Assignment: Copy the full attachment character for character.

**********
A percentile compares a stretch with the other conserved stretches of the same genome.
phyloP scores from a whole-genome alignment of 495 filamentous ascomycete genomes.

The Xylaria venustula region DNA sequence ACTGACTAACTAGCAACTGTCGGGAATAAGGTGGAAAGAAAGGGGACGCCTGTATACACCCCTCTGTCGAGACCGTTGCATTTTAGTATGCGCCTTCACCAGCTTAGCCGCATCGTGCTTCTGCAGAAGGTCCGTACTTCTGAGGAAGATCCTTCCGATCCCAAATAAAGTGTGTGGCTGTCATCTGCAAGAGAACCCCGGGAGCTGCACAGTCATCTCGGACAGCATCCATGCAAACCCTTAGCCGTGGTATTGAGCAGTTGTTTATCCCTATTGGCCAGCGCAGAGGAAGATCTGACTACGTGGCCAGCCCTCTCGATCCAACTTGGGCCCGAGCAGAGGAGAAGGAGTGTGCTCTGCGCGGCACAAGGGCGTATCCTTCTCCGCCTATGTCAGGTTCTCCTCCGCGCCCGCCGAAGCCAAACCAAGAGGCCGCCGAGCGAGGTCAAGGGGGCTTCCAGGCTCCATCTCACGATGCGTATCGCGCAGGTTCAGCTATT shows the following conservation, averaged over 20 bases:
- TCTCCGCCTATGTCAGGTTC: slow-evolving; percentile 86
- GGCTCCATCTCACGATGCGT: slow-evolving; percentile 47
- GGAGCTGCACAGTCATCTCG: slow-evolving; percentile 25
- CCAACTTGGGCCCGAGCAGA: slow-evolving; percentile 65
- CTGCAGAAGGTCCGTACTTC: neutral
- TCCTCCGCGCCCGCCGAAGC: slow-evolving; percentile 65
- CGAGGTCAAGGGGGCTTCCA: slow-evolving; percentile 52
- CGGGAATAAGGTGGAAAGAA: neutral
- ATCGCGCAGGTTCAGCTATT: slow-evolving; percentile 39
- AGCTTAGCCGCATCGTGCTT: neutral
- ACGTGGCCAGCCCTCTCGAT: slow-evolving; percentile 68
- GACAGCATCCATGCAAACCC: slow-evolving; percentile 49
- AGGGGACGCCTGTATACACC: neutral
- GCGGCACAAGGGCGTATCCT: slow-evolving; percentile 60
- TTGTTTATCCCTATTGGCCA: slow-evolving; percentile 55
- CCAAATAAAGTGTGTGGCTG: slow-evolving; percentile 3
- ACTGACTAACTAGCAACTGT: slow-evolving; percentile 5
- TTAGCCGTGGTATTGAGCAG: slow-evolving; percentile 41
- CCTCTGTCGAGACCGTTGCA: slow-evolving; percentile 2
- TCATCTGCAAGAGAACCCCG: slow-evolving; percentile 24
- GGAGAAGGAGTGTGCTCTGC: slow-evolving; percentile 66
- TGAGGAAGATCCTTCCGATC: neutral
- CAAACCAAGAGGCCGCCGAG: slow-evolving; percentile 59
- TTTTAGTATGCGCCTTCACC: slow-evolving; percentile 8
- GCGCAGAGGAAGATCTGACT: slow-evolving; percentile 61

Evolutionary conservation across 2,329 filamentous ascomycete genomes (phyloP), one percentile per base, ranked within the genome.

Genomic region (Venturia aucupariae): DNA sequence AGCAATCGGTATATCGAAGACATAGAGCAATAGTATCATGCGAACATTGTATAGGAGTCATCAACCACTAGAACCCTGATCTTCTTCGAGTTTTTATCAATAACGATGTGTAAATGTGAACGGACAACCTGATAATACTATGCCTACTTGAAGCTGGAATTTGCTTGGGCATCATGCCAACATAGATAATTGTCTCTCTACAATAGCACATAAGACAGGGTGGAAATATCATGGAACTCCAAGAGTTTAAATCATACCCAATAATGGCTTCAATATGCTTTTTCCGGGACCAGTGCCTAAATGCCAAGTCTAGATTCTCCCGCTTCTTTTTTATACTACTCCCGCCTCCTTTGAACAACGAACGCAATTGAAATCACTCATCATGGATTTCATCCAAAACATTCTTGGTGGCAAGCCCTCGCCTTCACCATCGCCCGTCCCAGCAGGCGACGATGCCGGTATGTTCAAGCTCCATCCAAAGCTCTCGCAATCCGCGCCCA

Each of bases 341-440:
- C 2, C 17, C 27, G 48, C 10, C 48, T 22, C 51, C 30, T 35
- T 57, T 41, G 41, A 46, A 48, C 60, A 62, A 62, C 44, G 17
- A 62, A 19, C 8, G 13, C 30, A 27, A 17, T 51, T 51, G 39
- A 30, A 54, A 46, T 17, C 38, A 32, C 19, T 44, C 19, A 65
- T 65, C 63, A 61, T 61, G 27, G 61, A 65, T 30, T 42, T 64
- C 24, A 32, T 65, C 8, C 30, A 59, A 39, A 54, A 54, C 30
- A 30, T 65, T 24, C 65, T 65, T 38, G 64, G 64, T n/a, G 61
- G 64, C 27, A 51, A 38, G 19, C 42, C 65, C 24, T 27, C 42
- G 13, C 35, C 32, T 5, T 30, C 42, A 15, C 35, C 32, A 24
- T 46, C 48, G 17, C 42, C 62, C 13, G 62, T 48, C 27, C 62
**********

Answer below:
A percentile compares a stretch with the other conserved stretches of the same genome.
phyloP scores from a whole-genome alignment of 495 filamentous ascomycete genomes.

The Xylaria venustula region DNA sequence ACTGACTAACTAGCAACTGTCGGGAATAAGGTGGAAAGAAAGGGGACGCCTGTATACACCCCTCTGTCGAGACCGTTGCATTTTAGTATGCGCCTTCACCAGCTTAGCCGCATCGTGCTTCTGCAGAAGGTCCGTACTTCTGAGGAAGATCCTTCCGATCCCAAATAAAGTGTGTGGCTGTCATCTGCAAGAGAACCCCGGGAGCTGCACAGTCATCTCGGACAGCATCCATGCAAACCCTTAGCCGTGGTATTGAGCAGTTGTTTATCCCTATTGGCCAGCGCAGAGGAAGATCTGACTACGTGGCCAGCCCTCTCGATCCAACTTGGGCCCGAGCAGAGGAGAAGGAGTGTGCTCTGCGCGGCACAAGGGCGTATCCTTCTCCGCCTATGTCAGGTTCTCCTCCGCGCCCGCCGAAGCCAAACCAAGAGGCCGCCGAGCGAGGTCAAGGGGGCTTCCAGGCTCCATCTCACGATGCGTATCGCGCAGGTTCAGCTATT shows the following conservation, averaged over 20 bases:
- TCTCCGCCTATGTCAGGTTC: slow-evolving; percentile 86
- GGCTCCATCTCACGATGCGT: slow-evolving; percentile 47
- GGAGCTGCACAGTCATCTCG: slow-evolving; percentile 25
- CCAACTTGGGCCCGAGCAGA: slow-evolving; percentile 65
- CTGCAGAAGGTCCGTACTTC: neutral
- TCCTCCGCGCCCGCCGAAGC: slow-evolving; percentile 65
- CGAGGTCAAGGGGGCTTCCA: slow-evolving; percentile 52
- CGGGAATAAGGTGGAAAGAA: neutral
- ATCGCGCAGGTTCAGCTATT: slow-evolving; percentile 39
- AGCTTAGCCGCATCGTGCTT: neutral
- ACGTGGCCAGCCCTCTCGAT: slow-evolving; percentile 68
- GACAGCATCCATGCAAACCC: slow-evolving; percentile 49
- AGGGGACGCCTGTATACACC: neutral
- GCGGCACAAGGGCGTATCCT: slow-evolving; percentile 60
- TTGTTTATCCCTATTGGCCA: slow-evolving; percentile 55
- CCAAATAAAGTGTGTGGCTG: slow-evolving; percentile 3
- ACTGACTAACTAGCAACTGT: slow-evolving; percentile 5
- TTAGCCGTGGTATTGAGCAG: slow-evolving; percentile 41
- CCTCTGTCGAGACCGTTGCA: slow-evolving; percentile 2
- TCATCTGCAAGAGAACCCCG: slow-evolving; percentile 24
- GGAGAAGGAGTGTGCTCTGC: slow-evolving; percentile 66
- TGAGGAAGATCCTTCCGATC: neutral
- CAAACCAAGAGGCCGCCGAG: slow-evolving; percentile 59
- TTTTAGTATGCGCCTTCACC: slow-evolving; percentile 8
- GCGCAGAGGAAGATCTGACT: slow-evolving; percentile 61

Evolutionary conservation across 2,329 filamentous ascomycete genomes (phyloP), one percentile per base, ranked within the genome.

Genomic region (Venturia aucupariae): DNA sequence AGCAATCGGTATATCGAAGACATAGAGCAATAGTATCATGCGAACATTGTATAGGAGTCATCAACCACTAGAACCCTGATCTTCTTCGAGTTTTTATCAATAACGATGTGTAAATGTGAACGGACAACCTGATAATACTATGCCTACTTGAAGCTGGAATTTGCTTGGGCATCATGCCAACATAGATAATTGTCTCTCTACAATAGCACATAAGACAGGGTGGAAATATCATGGAACTCCAAGAGTTTAAATCATACCCAATAATGGCTTCAATATGCTTTTTCCGGGACCAGTGCCTAAATGCCAAGTCTAGATTCTCCCGCTTCTTTTTTATACTACTCCCGCCTCCTTTGAACAACGAACGCAATTGAAATCACTCATCATGGATTTCATCCAAAACATTCTTGGTGGCAAGCCCTCGCCTTCACCATCGCCCGTCCCAGCAGGCGACGATGCCGGTATGTTCAAGCTCCATCCAAAGCTCTCGCAATCCGCGCCCA

Each of bases 341-440:
- C 2, C 17, C 27, G 48, C 10, C 48, T 22, C 51, C 30, T 35
- T 57, T 41, G 41, A 46, A 48, C 60, A 62, A 62, C 44, G 17
- A 62, A 19, C 8, G 13, C 30, A 27, A 17, T 51, T 51, G 39
- A 30, A 54, A 46, T 17, C 38, A 32, C 19, T 44, C 19, A 65
- T 65, C 63, A 61, T 61, G 27, G 61, A 65, T 30, T 42, T 64
- C 24, A 32, T 65, C 8, C 30, A 59, A 39, A 54, A 54, C 30
- A 30, T 65, T 24, C 65, T 65, T 38, G 64, G 64, T n/a, G 61
- G 64, C 27, A 51, A 38, G 19, C 42, C 65, C 24, T 27, C 42
- G 13, C 35, C 32, T 5, T 30, C 42, A 15, C 35, C 32, A 24
- T 46, C 48, G 17, C 42, C 62, C 13, G 62, T 48, C 27, C 62